Additionally, a striking correlation was found between music training and reading acquisition. Dr. Brian Wandell of Stanford found that the amount of music training children had in the first year of his three-year study directly correlated with the amount of improvements in children’s reading fluency over those three years. He also found that the children with music training also demonstrated better phonological awareness, which is one of the central predictors of early literacy.

And here is where brain imaging has been really contributive to our understanding of this correlation. Using diffusion tensor imaging, he found that diffusion in the bundle of nerve axons that connect the brain’s left and right temporal lobes is correlated with all measures of reading ability, but especially phonological awareness.

Another correlation between music training and cognition, specifically memory, was made by Dr. John Jonides at the University of Michigan. His research demonstrated that people intensively trained in music apply rehearsal strategies—essentially cognitive strategies rather than brain changes—to maintain information in working [immediate] and long-term memory more effectively.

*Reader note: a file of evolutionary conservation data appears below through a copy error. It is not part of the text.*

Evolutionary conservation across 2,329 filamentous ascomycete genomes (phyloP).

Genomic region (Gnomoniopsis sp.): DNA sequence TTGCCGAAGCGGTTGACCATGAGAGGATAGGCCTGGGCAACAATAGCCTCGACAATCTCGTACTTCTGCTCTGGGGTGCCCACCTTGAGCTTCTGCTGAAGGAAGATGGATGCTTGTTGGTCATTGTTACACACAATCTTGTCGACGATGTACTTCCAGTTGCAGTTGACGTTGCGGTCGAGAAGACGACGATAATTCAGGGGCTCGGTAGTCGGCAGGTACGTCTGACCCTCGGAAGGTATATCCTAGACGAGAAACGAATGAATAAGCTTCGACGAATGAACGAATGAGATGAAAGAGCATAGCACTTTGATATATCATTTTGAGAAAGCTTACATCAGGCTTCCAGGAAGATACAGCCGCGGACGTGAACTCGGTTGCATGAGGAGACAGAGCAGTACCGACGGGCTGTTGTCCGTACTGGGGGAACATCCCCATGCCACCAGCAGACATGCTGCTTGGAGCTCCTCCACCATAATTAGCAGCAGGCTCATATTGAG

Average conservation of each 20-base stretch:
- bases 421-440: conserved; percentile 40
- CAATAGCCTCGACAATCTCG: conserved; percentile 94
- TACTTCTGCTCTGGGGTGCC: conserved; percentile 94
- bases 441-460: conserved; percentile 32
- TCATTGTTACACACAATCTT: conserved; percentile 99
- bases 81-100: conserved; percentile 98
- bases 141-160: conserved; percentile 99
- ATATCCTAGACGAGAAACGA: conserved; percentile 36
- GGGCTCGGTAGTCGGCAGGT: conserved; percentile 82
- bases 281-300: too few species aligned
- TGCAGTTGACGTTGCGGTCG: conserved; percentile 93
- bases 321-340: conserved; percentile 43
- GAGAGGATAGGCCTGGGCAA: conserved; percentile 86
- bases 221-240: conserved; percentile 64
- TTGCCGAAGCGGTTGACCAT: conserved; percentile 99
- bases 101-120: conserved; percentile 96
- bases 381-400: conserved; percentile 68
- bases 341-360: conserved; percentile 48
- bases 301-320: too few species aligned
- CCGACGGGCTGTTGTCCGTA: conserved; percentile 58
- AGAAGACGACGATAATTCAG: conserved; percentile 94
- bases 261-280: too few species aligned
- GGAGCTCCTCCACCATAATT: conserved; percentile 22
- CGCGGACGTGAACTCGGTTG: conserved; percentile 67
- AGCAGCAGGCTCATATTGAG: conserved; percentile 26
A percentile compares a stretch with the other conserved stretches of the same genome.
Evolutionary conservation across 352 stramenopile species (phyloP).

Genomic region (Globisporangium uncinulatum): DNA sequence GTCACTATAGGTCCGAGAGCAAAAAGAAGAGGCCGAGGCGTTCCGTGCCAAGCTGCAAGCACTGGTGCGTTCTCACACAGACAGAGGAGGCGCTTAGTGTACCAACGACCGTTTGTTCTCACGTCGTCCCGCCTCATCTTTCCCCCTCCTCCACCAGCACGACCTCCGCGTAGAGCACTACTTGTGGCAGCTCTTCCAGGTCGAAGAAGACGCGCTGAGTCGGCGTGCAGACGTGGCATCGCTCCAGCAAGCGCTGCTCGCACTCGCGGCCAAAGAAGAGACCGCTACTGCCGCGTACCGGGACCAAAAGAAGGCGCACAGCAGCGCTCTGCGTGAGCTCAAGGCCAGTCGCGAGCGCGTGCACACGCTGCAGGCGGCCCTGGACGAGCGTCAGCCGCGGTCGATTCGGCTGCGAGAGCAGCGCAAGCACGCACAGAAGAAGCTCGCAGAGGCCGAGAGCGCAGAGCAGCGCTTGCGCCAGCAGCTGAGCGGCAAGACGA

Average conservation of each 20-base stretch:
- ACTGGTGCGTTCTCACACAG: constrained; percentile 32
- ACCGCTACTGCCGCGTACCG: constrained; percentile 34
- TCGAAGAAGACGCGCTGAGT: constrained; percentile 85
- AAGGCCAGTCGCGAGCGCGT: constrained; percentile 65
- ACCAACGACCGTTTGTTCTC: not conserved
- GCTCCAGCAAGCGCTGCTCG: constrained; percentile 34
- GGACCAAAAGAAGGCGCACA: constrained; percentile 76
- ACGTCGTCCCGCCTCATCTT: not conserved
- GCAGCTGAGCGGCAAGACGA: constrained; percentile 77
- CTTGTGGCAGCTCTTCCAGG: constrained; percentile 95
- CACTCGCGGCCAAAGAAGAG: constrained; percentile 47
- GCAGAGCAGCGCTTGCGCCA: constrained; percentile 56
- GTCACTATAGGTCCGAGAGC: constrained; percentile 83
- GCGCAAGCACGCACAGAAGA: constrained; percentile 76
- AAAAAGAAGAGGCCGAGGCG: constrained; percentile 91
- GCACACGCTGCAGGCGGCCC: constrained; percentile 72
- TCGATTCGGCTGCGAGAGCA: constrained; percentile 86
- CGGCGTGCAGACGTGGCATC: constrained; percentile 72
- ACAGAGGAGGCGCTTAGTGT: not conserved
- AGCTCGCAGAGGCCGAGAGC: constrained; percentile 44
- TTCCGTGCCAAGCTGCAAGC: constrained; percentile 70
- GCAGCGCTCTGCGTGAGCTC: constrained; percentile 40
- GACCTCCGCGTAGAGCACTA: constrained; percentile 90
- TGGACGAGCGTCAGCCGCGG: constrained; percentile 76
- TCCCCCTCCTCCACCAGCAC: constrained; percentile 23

What about other performing arts, such as acting?

Dr. Jonides also looked at the effects of training in acting on memory. He similarly found that trained actors don’t have better verbatim memory than us non-actors. Rather, they are better able to extract the general gist from an experience—a cognitive strategy—and this skill is transferable to other verbal cognitive skills.

How about dance?

Dancers can tell you, from experience, that watching an expert is as important as doing the movements yourself, and Dr. Scott Grafton at [the University of California], Santa Barbara’s study not only confirms that association but also provides some evidence of how that might be facilitated by the brain.